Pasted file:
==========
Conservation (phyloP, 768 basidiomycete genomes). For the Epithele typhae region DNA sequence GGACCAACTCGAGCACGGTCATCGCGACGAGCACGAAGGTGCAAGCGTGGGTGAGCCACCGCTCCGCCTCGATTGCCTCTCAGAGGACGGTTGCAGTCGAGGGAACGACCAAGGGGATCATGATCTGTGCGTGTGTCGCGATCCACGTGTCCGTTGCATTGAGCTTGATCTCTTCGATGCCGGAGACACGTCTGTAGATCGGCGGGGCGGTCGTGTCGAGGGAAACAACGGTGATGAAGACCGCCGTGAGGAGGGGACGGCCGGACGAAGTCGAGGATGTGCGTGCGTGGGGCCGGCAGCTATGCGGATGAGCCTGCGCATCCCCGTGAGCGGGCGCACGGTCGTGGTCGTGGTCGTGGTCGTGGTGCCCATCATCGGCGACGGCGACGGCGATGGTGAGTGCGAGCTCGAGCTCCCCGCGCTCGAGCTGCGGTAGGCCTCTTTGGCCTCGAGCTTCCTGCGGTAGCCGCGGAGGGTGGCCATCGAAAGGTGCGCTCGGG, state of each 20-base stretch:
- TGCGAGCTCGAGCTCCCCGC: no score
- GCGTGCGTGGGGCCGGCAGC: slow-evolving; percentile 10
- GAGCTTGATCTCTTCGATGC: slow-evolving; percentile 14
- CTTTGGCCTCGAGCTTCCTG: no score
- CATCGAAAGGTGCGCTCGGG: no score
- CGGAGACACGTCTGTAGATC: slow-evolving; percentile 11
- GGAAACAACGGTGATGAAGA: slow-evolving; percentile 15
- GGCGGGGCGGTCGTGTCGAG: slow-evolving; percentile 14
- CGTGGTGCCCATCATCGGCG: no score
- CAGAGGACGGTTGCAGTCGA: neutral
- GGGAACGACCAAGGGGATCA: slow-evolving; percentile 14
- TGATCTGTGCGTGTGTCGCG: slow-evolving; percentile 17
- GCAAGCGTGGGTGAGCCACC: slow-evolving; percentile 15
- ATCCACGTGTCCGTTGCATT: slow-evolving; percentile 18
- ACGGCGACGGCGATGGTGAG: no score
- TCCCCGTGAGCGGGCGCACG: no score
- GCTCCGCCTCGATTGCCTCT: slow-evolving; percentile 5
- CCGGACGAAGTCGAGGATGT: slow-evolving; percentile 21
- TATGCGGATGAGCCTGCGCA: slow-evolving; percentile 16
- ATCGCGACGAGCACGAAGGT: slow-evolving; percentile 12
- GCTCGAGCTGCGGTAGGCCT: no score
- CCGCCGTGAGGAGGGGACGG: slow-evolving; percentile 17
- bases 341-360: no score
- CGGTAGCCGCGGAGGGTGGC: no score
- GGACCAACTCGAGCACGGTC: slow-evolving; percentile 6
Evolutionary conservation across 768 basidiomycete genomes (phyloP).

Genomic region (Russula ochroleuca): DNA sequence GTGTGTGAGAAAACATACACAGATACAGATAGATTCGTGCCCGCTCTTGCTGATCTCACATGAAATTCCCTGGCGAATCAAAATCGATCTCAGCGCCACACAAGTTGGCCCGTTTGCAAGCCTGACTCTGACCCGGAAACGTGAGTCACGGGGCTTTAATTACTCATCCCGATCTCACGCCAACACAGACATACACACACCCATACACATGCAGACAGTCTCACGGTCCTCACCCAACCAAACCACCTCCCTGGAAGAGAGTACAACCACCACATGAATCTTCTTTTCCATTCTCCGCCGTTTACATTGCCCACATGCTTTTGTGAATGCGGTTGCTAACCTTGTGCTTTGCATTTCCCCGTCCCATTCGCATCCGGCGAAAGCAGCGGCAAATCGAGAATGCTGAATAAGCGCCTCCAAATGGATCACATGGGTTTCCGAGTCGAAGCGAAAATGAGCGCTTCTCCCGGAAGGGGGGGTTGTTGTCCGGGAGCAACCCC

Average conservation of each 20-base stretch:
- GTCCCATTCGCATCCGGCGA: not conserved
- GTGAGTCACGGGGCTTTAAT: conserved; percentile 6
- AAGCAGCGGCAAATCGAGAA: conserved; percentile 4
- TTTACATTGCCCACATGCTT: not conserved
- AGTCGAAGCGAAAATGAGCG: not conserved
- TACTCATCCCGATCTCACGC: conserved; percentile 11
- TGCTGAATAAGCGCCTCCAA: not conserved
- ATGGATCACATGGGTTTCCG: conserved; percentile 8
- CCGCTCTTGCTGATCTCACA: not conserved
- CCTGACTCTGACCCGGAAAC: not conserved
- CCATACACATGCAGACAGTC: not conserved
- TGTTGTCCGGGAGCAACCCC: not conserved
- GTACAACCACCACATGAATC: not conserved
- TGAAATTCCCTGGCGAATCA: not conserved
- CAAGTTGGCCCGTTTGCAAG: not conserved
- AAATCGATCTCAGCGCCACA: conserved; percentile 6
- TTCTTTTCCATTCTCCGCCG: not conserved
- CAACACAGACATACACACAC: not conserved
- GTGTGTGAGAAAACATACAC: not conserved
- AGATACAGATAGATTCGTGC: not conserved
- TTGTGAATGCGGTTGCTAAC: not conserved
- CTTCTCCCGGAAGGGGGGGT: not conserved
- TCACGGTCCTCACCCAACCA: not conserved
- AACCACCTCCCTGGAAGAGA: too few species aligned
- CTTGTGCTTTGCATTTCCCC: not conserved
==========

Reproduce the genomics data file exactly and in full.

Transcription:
Conservation (phyloP, 768 basidiomycete genomes). For the Epithele typhae region DNA sequence GGACCAACTCGAGCACGGTCATCGCGACGAGCACGAAGGTGCAAGCGTGGGTGAGCCACCGCTCCGCCTCGATTGCCTCTCAGAGGACGGTTGCAGTCGAGGGAACGACCAAGGGGATCATGATCTGTGCGTGTGTCGCGATCCACGTGTCCGTTGCATTGAGCTTGATCTCTTCGATGCCGGAGACACGTCTGTAGATCGGCGGGGCGGTCGTGTCGAGGGAAACAACGGTGATGAAGACCGCCGTGAGGAGGGGACGGCCGGACGAAGTCGAGGATGTGCGTGCGTGGGGCCGGCAGCTATGCGGATGAGCCTGCGCATCCCCGTGAGCGGGCGCACGGTCGTGGTCGTGGTCGTGGTCGTGGTGCCCATCATCGGCGACGGCGACGGCGATGGTGAGTGCGAGCTCGAGCTCCCCGCGCTCGAGCTGCGGTAGGCCTCTTTGGCCTCGAGCTTCCTGCGGTAGCCGCGGAGGGTGGCCATCGAAAGGTGCGCTCGGG, state of each 20-base stretch:
- TGCGAGCTCGAGCTCCCCGC: no score
- GCGTGCGTGGGGCCGGCAGC: slow-evolving; percentile 10
- GAGCTTGATCTCTTCGATGC: slow-evolving; percentile 14
- CTTTGGCCTCGAGCTTCCTG: no score
- CATCGAAAGGTGCGCTCGGG: no score
- CGGAGACACGTCTGTAGATC: slow-evolving; percentile 11
- GGAAACAACGGTGATGAAGA: slow-evolving; percentile 15
- GGCGGGGCGGTCGTGTCGAG: slow-evolving; percentile 14
- CGTGGTGCCCATCATCGGCG: no score
- CAGAGGACGGTTGCAGTCGA: neutral
- GGGAACGACCAAGGGGATCA: slow-evolving; percentile 14
- TGATCTGTGCGTGTGTCGCG: slow-evolving; percentile 17
- GCAAGCGTGGGTGAGCCACC: slow-evolving; percentile 15
- ATCCACGTGTCCGTTGCATT: slow-evolving; percentile 18
- ACGGCGACGGCGATGGTGAG: no score
- TCCCCGTGAGCGGGCGCACG: no score
- GCTCCGCCTCGATTGCCTCT: slow-evolving; percentile 5
- CCGGACGAAGTCGAGGATGT: slow-evolving; percentile 21
- TATGCGGATGAGCCTGCGCA: slow-evolving; percentile 16
- ATCGCGACGAGCACGAAGGT: slow-evolving; percentile 12
- GCTCGAGCTGCGGTAGGCCT: no score
- CCGCCGTGAGGAGGGGACGG: slow-evolving; percentile 17
- bases 341-360: no score
- CGGTAGCCGCGGAGGGTGGC: no score
- GGACCAACTCGAGCACGGTC: slow-evolving; percentile 6
Evolutionary conservation across 768 basidiomycete genomes (phyloP).

Genomic region (Russula ochroleuca): DNA sequence GTGTGTGAGAAAACATACACAGATACAGATAGATTCGTGCCCGCTCTTGCTGATCTCACATGAAATTCCCTGGCGAATCAAAATCGATCTCAGCGCCACACAAGTTGGCCCGTTTGCAAGCCTGACTCTGACCCGGAAACGTGAGTCACGGGGCTTTAATTACTCATCCCGATCTCACGCCAACACAGACATACACACACCCATACACATGCAGACAGTCTCACGGTCCTCACCCAACCAAACCACCTCCCTGGAAGAGAGTACAACCACCACATGAATCTTCTTTTCCATTCTCCGCCGTTTACATTGCCCACATGCTTTTGTGAATGCGGTTGCTAACCTTGTGCTTTGCATTTCCCCGTCCCATTCGCATCCGGCGAAAGCAGCGGCAAATCGAGAATGCTGAATAAGCGCCTCCAAATGGATCACATGGGTTTCCGAGTCGAAGCGAAAATGAGCGCTTCTCCCGGAAGGGGGGGTTGTTGTCCGGGAGCAACCCC

Average conservation of each 20-base stretch:
- GTCCCATTCGCATCCGGCGA: not conserved
- GTGAGTCACGGGGCTTTAAT: conserved; percentile 6
- AAGCAGCGGCAAATCGAGAA: conserved; percentile 4
- TTTACATTGCCCACATGCTT: not conserved
- AGTCGAAGCGAAAATGAGCG: not conserved
- TACTCATCCCGATCTCACGC: conserved; percentile 11
- TGCTGAATAAGCGCCTCCAA: not conserved
- ATGGATCACATGGGTTTCCG: conserved; percentile 8
- CCGCTCTTGCTGATCTCACA: not conserved
- CCTGACTCTGACCCGGAAAC: not conserved
- CCATACACATGCAGACAGTC: not conserved
- TGTTGTCCGGGAGCAACCCC: not conserved
- GTACAACCACCACATGAATC: not conserved
- TGAAATTCCCTGGCGAATCA: not conserved
- CAAGTTGGCCCGTTTGCAAG: not conserved
- AAATCGATCTCAGCGCCACA: conserved; percentile 6
- TTCTTTTCCATTCTCCGCCG: not conserved
- CAACACAGACATACACACAC: not conserved
- GTGTGTGAGAAAACATACAC: not conserved
- AGATACAGATAGATTCGTGC: not conserved
- TTGTGAATGCGGTTGCTAAC: not conserved
- CTTCTCCCGGAAGGGGGGGT: not conserved
- TCACGGTCCTCACCCAACCA: not conserved
- AACCACCTCCCTGGAAGAGA: too few species aligned
- CTTGTGCTTTGCATTTCCCC: not conserved